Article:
What if your job was selling potatoes? Literally. Over at the US Potato Board. Do you think you’d be bored?
I’ll come back to potatoes in a moment, because I just saw a potato marketing campaign and website that blew me away. But I’ll admit that I’ve never met a french fry (‘chips’ to our readers throughout the British Empire) that I didn’t like.
First, a point about boredom. Reading Roger’s comments yesterday about the Sea of Sameness, I got to thinking that maybe the reason there’s so much un-distinctive (or unremarkable, as Seth Godin would put it) creative work or campaign concepts these days is simply … fundraiser boredom.
Day after day, tote that bag, haul that line.
If you’re bored with your job, what options do you have?
One, look at yourself. Re-charge, get a grip, decide to shake things up. And do it. Because you care.
Two, look at your organization. Blame it (rightly or wrongly). Leave. Hey, there are plenty of better fundraising jobs out there.
Three. Don’t look at all. Just mark time with same old/same old. Because you don’t care or are just too worn-out.
Hopefully, you are not one of the fundraising bored.
But if you are (and even if you just want a hit of inspiration) read about the marketing campaign of the US Potato Board (USPB)! If they can make selling potatoes so creative and yes, fun, be ashamed if you can’t do more to make your cause or mission come alive.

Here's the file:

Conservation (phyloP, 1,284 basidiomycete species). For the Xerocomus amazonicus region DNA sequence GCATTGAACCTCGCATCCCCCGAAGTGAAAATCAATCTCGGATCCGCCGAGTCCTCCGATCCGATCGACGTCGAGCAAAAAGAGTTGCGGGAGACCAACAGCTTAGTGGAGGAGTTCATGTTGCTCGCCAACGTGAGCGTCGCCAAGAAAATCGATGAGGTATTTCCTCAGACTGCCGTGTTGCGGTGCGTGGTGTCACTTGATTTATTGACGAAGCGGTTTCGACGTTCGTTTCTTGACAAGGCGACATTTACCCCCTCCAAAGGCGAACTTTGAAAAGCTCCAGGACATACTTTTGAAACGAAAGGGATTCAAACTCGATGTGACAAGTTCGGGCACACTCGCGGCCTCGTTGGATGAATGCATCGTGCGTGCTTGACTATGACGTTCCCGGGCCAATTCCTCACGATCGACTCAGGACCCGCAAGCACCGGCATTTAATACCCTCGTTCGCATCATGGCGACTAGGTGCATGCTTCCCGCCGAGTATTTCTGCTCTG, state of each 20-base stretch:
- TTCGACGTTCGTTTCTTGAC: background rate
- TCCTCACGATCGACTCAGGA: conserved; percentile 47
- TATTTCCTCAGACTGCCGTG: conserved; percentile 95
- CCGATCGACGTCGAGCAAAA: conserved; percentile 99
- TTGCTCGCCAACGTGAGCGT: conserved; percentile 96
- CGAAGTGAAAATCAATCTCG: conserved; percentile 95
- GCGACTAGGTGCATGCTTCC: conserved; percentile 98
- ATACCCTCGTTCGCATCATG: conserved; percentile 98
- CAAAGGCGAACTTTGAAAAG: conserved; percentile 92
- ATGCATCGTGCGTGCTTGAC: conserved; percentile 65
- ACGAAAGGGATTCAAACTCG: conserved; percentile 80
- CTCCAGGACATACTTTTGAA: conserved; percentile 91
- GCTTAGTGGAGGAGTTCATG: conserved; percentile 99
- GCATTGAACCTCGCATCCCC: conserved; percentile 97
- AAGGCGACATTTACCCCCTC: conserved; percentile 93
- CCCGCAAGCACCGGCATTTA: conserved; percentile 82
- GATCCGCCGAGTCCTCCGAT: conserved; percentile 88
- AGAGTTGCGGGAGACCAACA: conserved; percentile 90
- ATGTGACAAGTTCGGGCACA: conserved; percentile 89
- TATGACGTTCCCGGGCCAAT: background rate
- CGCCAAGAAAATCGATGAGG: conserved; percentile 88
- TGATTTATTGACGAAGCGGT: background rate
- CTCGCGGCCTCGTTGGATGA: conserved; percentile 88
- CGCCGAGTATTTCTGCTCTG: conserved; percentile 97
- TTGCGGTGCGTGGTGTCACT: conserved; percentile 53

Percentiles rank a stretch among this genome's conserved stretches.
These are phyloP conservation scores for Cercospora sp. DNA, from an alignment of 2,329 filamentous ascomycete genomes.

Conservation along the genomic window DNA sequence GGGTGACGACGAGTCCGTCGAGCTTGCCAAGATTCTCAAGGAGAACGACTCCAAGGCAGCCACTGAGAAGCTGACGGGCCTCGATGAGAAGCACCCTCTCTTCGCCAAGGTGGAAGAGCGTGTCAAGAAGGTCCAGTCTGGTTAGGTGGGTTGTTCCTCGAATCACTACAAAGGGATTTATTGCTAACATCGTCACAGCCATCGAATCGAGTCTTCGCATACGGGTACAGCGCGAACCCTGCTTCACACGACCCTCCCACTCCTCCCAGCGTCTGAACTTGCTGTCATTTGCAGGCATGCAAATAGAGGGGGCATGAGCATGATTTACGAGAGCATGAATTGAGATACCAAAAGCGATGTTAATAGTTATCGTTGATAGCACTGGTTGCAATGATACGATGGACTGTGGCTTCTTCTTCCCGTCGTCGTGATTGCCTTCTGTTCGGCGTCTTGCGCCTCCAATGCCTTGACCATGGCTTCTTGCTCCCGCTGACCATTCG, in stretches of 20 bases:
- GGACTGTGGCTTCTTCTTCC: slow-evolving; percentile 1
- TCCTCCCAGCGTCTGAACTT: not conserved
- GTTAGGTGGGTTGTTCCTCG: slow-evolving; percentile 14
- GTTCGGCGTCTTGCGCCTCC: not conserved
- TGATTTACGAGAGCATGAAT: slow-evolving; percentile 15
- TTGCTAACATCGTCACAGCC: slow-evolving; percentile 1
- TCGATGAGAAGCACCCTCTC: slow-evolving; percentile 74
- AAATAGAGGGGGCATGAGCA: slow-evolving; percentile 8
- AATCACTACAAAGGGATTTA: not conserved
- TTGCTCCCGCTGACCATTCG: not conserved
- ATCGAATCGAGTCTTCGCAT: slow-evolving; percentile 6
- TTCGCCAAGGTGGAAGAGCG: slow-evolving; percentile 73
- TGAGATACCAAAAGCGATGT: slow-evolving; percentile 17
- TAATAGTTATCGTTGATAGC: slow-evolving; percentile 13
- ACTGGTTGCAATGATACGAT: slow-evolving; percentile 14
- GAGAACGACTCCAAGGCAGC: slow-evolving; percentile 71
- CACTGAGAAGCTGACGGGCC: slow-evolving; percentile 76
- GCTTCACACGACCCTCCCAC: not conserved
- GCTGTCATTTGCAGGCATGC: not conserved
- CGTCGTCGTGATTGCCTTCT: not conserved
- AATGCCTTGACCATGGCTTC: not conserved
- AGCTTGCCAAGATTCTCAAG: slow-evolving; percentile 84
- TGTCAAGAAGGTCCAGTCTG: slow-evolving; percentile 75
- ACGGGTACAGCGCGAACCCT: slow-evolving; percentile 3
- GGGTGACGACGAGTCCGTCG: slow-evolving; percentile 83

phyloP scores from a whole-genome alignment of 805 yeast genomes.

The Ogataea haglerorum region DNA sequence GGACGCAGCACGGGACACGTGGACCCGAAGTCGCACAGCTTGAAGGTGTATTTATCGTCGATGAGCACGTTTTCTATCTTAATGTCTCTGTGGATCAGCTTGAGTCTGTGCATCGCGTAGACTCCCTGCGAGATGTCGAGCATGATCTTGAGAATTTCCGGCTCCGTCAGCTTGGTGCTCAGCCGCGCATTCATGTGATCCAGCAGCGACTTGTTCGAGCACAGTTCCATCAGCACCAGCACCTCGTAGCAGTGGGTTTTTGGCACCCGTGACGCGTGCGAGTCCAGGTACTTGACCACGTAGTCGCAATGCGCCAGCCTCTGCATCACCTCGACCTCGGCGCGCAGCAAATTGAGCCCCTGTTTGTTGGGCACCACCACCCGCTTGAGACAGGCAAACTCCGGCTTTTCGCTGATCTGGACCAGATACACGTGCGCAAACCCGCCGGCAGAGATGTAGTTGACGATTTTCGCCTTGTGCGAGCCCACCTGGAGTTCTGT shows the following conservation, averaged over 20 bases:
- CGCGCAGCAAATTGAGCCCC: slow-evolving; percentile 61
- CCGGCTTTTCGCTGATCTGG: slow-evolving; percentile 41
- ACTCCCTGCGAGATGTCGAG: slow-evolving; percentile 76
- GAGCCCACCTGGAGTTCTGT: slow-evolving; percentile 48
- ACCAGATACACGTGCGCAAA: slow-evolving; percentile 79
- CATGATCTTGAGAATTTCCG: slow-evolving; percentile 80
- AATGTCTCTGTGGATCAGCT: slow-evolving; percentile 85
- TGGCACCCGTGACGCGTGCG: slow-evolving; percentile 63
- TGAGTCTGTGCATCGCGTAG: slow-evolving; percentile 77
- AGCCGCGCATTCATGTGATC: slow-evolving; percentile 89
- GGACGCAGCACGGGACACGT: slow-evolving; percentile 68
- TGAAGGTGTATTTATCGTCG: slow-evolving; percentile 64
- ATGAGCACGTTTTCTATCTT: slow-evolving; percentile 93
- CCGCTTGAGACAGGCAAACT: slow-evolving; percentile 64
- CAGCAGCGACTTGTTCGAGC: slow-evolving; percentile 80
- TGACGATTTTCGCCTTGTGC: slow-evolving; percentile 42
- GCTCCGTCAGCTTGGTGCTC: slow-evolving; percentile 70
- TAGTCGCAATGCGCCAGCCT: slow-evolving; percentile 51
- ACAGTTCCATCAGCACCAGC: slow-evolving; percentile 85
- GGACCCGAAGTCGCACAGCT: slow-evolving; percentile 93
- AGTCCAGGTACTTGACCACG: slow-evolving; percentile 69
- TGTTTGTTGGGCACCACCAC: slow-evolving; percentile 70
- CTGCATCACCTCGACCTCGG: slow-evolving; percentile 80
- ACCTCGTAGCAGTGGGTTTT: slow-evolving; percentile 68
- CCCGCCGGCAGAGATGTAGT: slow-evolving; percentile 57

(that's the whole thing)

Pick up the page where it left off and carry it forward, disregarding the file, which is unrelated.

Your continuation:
USPB’s mission: “This year, we’re going into head-on battle with the myth that potatoes are fattening,” says Meredith Myers, PR manager for USPB. Battling myths … sign me up!
Their ‘Hungry Girl’ campaign includes a daily email service with more than 1.2 million subscribers — that’s right, 1,200,000 consumers getting a daily email about potatoes, with a 40%-60% open rate. A website drawing more than 1 million visitors per month. A hit cooking show airing on both the Food Network and the Cooking Channel. Twitter, Facebook, Pinterest. A diet book and videos.
And a wildly popular spokesperson, Lisa Lillien, better known via her Hungry Girl avatar.
Go ahead, feast yourself on “Guilt-Free Potato Goodness” on the Hungry Girl website.
Then consider, if the folks at USPB can bring this much pizazz to selling the lowly, misunderstood potato, couldn’t you be doing so much more to bring fresh life to marketing your cause or charity?
Or quit. Or hire Meredith Myers. But don’t just mark time.
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